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Fallback is a Teradata Database feature that protects data in the case of an AMP vproc failure.
Fallback protection can be done at the table or database level.
It is especially useful in applications that require high availability.

Fallback protects your data by storing a second copy of each row of a table on a different AMP in the same cluster.
If an AMP fails, the system accesses the Fallback rows to meet requests.
Fallback provides AMP fault tolerance at the table level.
With Fallback tables, if one AMP fails, all data is still available. Users may continue to use Fallback tables without any loss of access to data.

During table creation or after a table is created, you may specify whether or not the system should keep a Fallback copy of the table.
If Fallback is specified, it is automatic and transparent.

Fallback guarantees that the two copies of a row will always be on different AMPs. If either AMP fails, the alternate row is still available on the other AMP.

 Fallback will give effect on you system mainly on
 Space:Need extra space for Fallback-protected tables in addition to the original database size.
 RAID protection of Fallback-protected tables

Performance:Need twice the disk space for storage and twice the I/O required for INSERTs, UPDATEs, and DELETEs of rows in Fallback protected tables. The Fallback option does not require any extra I/O for SELECTS, as the system will read from one copy or the other, and the Fallback I/O will be performed in parallel with the primary I/O so there is no performance hit.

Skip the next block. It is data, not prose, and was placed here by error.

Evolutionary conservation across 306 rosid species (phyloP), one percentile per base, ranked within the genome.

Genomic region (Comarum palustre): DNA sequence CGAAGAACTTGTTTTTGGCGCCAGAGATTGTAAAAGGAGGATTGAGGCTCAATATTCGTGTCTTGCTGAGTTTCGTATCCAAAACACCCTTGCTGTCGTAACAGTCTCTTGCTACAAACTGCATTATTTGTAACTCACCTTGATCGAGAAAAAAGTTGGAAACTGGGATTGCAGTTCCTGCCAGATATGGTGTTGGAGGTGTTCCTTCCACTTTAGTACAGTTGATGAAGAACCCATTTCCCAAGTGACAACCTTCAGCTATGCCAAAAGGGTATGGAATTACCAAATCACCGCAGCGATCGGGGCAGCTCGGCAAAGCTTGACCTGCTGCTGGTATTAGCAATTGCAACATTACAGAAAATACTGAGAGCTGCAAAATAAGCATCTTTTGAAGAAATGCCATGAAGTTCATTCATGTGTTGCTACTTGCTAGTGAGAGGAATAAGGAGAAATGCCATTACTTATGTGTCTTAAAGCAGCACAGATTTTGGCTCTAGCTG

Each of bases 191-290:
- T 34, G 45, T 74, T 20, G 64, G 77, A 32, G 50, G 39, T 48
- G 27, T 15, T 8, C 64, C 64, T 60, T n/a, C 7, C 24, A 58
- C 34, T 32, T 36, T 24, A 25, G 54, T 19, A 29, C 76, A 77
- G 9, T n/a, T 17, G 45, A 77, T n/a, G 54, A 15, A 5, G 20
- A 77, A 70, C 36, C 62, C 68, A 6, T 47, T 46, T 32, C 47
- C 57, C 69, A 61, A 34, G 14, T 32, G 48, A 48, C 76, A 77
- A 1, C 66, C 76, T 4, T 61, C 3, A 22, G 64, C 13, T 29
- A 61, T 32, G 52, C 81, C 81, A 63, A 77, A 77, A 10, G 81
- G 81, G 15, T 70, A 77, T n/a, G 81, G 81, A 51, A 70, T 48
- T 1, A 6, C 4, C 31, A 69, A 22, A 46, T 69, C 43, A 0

Fallback benefits:

  • A level of protection beyond RAID disk array protection.
  • Can be specified on a table-by-table basis to protect data requiring the highest availability.
  • Permits access to data while an AMP is off-line.
  • Automatically restores data that was changed during the AMP off-line period. 

How It Works: 
Fallback is accomplished by grouping AMPs into clusters.
When a table is defined as Fallback-protected, the system stores a second copy of each row in the table on a "Fallback AMP" in the AMP cluster.

Below is a cluster of four AMPs. Each AMP has a combination of Primary and Fallback data rows:
Primary Data Row: A record in a database table that is used in normal system operation.
Fallback Data Row: The online backup copy of a Primary data row that is used in the case of an AMP failure.
TeradataWiki-Teradata Fallback
Write: Each Primary data row has a duplicate Fallback row on another AMP. The Primary and Fallback data rows are written in parallel.

Read: When an AMP is down with a table that is defined as Fallback, Teradata will access the Fallback copies of the rows.

More Clusters: The diagram below shows how Fallback data is distributed among multiple clusters.
TeradataWiki-Teradata Cluster

How It Handles Failures

If two physical disks fail in the same RAID 5 rank or RAID 1 mirrored pair, the associated AMP vproc fails. Fallback protects against the failure of a single AMP in a cluster.
If two AMPs in a cluster fail, the system halts and must be restarted manually, after the AMP is recovered by replacing the failed disk(s).

Reads: When an AMP fails, the system reads all rows it needs from the remaining AMPs in the cluster. If the system needs to find a Primary row from the failed AMP, it reads the Fallback copy of that row, which is on another AMP.

Writes: A failed AMP is not available, so the system cannot access any of that AMP's disk space. Copies of its unavailable primary rows are available as Fallback rows on the other AMPs in the cluster, and are updated there.

Replacement: Repairing the failed AMP requires replacing the failed physical disks and bringing the AMP online. Once the AMP is online, the system uses the Fallback data on the other AMPs to automatically reconstruct data on the newly replaced disks.

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